Value Health. 2011 Jan;14(1):61-9.
The economic burden of Medicare-eligible patients by multiple sclerosis type.
Gilden DM, Kubisiak J, Zbrozek AS.
SourceJEN Associates, Inc., Cambridge, MA, USA.
OBJECTIVE: Although the global rate of multiple sclerosis (MS) is low, a few studies have documented high costs. Costs are highly variable depending on MS stage. This study was designed to assess the economic burden of Medicare-eligible patients by MS type in the United States using a claims-based classification algorithm to examine cost variation by disease stage.
METHODS: A sample of 2003 to 2006 Medicare patients was selected. Cases were classified as pre-existing progressive MS or pre-existing relapsing-remitting MS (RRMS); the latter were further subdivided into relapsing, remitting, or stable.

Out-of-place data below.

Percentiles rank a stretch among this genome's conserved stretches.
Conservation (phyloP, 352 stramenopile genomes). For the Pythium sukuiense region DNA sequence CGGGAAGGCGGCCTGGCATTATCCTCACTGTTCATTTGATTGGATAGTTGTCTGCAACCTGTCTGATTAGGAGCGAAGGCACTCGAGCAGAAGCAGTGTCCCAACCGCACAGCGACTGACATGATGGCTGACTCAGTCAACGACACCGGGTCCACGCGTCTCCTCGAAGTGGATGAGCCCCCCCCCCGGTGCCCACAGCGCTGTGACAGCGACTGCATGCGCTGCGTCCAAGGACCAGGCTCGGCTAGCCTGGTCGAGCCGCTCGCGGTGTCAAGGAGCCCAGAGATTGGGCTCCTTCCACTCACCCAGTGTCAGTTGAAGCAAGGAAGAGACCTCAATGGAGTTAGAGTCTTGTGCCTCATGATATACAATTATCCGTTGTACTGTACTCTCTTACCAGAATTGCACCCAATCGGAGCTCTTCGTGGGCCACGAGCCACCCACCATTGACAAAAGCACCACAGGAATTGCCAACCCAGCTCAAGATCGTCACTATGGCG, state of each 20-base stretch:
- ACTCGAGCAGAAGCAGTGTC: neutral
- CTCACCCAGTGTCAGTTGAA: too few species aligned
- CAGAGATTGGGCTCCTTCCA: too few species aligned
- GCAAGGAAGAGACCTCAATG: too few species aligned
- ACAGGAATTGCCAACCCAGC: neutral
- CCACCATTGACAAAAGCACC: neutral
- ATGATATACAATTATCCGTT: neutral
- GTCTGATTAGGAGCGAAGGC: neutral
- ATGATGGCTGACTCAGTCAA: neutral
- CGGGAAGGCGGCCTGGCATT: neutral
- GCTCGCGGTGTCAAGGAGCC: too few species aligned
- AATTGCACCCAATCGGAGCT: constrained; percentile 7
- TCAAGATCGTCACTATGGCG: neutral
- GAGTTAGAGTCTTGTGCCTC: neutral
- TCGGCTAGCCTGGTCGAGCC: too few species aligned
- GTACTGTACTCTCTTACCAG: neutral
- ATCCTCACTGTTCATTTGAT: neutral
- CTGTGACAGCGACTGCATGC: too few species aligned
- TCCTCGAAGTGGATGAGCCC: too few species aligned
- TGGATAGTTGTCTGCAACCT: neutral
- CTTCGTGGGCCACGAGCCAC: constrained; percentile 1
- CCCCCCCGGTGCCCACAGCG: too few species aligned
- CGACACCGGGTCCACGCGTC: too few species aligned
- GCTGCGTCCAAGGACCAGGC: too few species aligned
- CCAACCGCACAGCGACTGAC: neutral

RESULTS: The sample had 5044 MS subjects, of whom 34.4% had prevalent progressive MS and 65.6% had prevalent RRMS. There were many chronic, comorbid conditions. The mean all-cause Medicare expenditures (not including self-administered medications) per person-year for MS in 2006 were $23,630 for prevalent progressive patients and $5887 for prevalent RRMS patients. Within the RRMS type, Medicare expenditures per person per month in 2006 were $1418 for relapsing patients, $608 for remitting patients, and $331 for stable patients.
CONCLUSIONS: There are substantial cost advantages to Medicare for keeping RRMS patients in a stable health state and in keeping them from advancing in disability severity. The overall cost advantage would be diminished by the large cost burden of comorbidity, which would likely remain fixed with improved MS therapies.